How did Serbia go from being a country with high unemployment to having to import workers?

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Only from the beginning of the year to November, 85,321 people were employed in Serbia, and the last cross-section of the Republic Institute of Statistics at the end of last month showed that the unemployment rate in our country is 8.9 percent.

The data on the number of employees in 2022 was presented yesterday by the Minister of Labor, Nikola Selaković, recalling on that occasion the unemployment rate, which ten years ago was close to 25 percent.

“From a country that until ten years ago had 700,000 unemployed, and the unemployment rate was 25.9 percent, today we have become a country that is an increasing importer of labor force”, Selaković said.

The data on the number of employees in 2022 was presented yesterday by the Minister of Labor, Nikola Selaković, recalling on that occasion the unemployment rate, which ten years ago was close to 25 percent.

“From a country that until ten years ago had 700,000 unemployed, and the unemployment rate was 25.9 percent, today we have become a country that is an increasing importer of labor force”, Selaković said.

Mihail Arandarenko, professor of the Faculty of Economics, tells Danas that when the unemployment rate decreases, it can be manipulated in some way and says: yes, it is lower, but because there are fewer people. In this case, he points out, it is different.

“When you say that employment is growing despite the fact that the working population is decreasing, then that is the crowning proof. Then there is no further. You can also look at the structure of employment and real wages, but there is no manipulation there”, notes Arandarenko.

In the case of data from the Labor Force Survey, this can happen, he says, because some say that those who work one hour are also counted as employees, others will say that it should not be counted even though there are few who actually work one hour a clock.

“This is about employment and if it grows, then that is good. It is the most difficult to manipulate data on administrative employment, on registered employment, because they exclude the element of relativity, because they are absolute numbers”, says Arandarenko. If those absolute numbers have increased, he points out, the number of available labor force has decreased and unemployment has decreased even more.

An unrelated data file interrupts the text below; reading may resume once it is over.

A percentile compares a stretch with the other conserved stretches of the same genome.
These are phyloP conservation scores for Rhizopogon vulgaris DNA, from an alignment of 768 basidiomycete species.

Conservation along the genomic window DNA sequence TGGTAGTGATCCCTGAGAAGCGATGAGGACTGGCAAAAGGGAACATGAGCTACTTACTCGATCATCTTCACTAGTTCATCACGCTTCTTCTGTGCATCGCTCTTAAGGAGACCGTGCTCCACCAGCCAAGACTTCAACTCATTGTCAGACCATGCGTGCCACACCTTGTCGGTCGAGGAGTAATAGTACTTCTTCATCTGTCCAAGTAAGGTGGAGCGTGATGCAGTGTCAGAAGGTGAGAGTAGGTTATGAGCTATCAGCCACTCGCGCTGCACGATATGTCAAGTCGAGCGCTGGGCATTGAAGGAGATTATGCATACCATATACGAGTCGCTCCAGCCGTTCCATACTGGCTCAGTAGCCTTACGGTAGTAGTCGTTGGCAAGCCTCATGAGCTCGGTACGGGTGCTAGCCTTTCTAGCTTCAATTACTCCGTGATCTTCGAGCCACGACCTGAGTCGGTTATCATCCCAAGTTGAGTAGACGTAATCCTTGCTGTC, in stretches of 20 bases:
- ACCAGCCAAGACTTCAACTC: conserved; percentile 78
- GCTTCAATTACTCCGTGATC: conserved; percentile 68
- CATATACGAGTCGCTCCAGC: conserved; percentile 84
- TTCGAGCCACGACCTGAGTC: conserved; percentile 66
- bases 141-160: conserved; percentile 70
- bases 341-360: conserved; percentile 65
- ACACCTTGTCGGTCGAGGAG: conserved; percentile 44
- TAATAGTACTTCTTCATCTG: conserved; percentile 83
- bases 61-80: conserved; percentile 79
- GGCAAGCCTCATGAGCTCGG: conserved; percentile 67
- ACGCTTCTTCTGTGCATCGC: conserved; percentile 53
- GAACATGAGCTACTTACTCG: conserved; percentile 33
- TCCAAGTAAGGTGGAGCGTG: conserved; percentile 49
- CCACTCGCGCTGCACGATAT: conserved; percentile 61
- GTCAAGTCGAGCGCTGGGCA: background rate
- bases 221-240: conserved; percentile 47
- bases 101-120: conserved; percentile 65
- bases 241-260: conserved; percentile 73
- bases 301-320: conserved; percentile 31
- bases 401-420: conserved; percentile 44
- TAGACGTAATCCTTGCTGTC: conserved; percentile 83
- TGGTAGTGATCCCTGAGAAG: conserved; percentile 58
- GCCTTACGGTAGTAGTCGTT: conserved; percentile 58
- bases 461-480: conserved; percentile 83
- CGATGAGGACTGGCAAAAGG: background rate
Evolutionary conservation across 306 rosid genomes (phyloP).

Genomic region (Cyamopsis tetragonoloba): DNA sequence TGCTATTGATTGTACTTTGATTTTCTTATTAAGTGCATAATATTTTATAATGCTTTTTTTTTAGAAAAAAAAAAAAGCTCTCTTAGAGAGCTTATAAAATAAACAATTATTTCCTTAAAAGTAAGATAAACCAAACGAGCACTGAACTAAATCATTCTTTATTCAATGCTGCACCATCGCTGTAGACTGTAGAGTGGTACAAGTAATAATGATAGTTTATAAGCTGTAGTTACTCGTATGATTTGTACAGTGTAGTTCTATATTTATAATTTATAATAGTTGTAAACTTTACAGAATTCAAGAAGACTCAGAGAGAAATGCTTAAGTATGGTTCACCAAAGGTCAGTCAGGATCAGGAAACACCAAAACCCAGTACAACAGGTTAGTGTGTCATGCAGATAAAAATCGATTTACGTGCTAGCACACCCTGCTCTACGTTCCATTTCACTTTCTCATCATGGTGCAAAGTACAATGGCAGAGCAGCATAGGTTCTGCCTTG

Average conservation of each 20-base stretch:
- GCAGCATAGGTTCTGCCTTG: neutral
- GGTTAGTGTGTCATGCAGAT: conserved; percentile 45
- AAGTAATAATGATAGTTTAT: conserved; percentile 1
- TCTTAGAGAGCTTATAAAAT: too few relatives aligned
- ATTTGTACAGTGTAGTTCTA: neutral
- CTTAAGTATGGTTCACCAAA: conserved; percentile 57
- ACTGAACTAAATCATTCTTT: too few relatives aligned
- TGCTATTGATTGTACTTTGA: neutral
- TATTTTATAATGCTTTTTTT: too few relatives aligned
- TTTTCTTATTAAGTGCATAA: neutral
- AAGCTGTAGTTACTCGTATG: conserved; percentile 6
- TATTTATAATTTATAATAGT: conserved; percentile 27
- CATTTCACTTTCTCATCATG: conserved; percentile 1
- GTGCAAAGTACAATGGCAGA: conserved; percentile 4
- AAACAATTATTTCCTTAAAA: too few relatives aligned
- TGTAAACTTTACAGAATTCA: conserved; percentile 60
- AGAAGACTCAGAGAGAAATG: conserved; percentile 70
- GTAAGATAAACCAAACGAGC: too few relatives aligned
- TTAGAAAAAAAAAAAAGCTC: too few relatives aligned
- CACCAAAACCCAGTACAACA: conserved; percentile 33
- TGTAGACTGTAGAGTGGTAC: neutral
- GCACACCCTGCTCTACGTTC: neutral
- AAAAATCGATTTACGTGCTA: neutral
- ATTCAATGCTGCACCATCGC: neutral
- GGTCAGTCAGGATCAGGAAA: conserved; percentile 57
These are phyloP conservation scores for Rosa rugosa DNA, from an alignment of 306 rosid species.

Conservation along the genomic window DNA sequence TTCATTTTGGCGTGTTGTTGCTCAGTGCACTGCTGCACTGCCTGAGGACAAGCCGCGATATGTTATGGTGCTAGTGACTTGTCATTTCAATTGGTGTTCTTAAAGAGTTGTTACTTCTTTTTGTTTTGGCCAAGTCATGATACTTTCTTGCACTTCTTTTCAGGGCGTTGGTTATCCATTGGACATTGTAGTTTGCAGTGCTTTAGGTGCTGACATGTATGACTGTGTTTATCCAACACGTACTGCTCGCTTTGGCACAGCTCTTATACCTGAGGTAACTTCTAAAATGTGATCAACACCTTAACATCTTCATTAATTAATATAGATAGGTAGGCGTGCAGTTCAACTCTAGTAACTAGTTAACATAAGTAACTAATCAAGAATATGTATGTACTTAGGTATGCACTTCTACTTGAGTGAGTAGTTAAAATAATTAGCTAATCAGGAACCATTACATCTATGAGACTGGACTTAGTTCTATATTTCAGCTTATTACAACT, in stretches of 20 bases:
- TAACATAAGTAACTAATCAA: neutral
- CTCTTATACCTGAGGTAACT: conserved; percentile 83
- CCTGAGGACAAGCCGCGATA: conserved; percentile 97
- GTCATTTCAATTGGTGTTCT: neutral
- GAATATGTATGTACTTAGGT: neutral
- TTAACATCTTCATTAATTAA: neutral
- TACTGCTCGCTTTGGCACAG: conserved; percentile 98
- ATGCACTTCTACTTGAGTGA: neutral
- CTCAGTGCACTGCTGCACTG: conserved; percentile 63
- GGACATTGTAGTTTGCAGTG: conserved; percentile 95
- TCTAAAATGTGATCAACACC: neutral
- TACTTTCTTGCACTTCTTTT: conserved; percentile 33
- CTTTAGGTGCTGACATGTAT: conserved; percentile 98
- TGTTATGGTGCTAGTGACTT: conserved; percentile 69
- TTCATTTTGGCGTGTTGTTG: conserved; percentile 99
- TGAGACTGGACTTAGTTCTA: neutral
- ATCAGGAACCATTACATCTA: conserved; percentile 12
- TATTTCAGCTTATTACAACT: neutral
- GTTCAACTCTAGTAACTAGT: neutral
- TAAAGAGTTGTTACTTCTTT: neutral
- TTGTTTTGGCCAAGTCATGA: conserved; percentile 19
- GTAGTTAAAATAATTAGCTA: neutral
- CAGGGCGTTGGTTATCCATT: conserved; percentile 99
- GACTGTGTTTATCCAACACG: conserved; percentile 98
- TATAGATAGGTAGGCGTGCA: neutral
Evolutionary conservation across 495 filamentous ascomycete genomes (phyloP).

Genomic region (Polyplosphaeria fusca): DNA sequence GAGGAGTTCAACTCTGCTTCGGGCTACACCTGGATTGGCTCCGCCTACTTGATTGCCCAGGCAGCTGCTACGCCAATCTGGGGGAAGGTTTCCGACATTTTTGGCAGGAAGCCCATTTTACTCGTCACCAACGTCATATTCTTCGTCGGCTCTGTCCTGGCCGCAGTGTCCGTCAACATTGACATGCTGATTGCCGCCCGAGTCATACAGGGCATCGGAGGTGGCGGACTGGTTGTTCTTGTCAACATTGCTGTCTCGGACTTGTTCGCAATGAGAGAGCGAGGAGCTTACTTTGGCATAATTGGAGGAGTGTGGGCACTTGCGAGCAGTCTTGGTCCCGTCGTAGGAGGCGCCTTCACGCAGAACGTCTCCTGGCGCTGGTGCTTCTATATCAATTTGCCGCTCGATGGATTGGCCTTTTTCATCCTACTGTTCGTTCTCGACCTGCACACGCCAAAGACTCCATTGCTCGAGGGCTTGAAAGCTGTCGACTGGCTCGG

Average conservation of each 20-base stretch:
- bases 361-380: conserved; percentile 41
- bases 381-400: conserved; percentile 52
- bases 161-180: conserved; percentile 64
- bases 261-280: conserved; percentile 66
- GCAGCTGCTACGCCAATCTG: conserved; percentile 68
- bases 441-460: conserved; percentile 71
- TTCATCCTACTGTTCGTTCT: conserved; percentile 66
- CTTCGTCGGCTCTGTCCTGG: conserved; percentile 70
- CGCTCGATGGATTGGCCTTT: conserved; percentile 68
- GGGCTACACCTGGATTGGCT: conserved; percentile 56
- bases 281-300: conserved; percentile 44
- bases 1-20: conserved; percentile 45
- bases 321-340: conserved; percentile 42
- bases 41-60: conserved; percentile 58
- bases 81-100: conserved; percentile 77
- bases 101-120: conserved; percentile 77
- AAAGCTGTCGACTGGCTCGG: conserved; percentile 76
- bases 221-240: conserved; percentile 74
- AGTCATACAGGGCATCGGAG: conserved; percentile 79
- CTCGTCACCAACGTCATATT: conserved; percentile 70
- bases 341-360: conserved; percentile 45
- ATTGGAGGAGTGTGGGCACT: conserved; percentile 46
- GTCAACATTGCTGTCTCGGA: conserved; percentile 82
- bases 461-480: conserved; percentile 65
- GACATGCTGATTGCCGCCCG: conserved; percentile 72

Until fresh data from the latest population census arrives, it is estimated that more than 650,000 people left Serbia, and the average age of the population increased from 40.2 to 43.5 years.

During 2020, more than 40,000 people left our country for EU countries, mostly Germany, and that was a year in which movement between countries was quite limited due to the pandemic. The impact of the pandemic, in addition to everything else, was also great on life expectancy, and it is estimated that the average life expectancy in Serbia for the last three years was “shortened” by a full three years, to 72.7 years.

Even in earlier years, according to some estimates, 50,000 people left the country every year, and obviously the pandemic did not stop that trend much.

On the other hand, the number of employees is increasing, because new factories are opening and Serbia is forced to import labor from abroad due to the lack of domestic labor.

“On the one hand, employers are reducing their work, actually the number of hired workers, but in some areas there is a constant shortage of manpower. It seems to me that for years there has been a problem with the craft workforce, with service activities, with those jobs that cannot be learned and adapted to needs just like that”, points out Nebojša Atanacković from the Union of Employers of Serbia.

As he says, the import of labor is our future, and if the economy continues to develop, the need for more and more qualified people, of which there are obviously none, will grow.

“It is a special story when Germany adapts its legislation to be able to import qualified people. They are doing it for themselves, but it will be easier for our people to leave, because they were wise in Germany and it will facilitate the arrival of foreign labor, but not for everyone, not for the unqualified and those who cannot prove that they will be good for their economy”, says Atanacković and notes that such profiles will not have benefits, but qualified ones will.

In Serbia, this will make the situation more difficult, because people will leave the country in addition, and not for three months, as was the case before, he notes, but perhaps they will be people who will take their families with them and stay there permanently. 

“When we import labor, we generally do it on purpose, but this increased influx will not help employers to make it cost less for them. “Deficit occupations are the ones that require the employer to pay more for them because they are not available”, notes Nebojša Atanacković, Danas writes.

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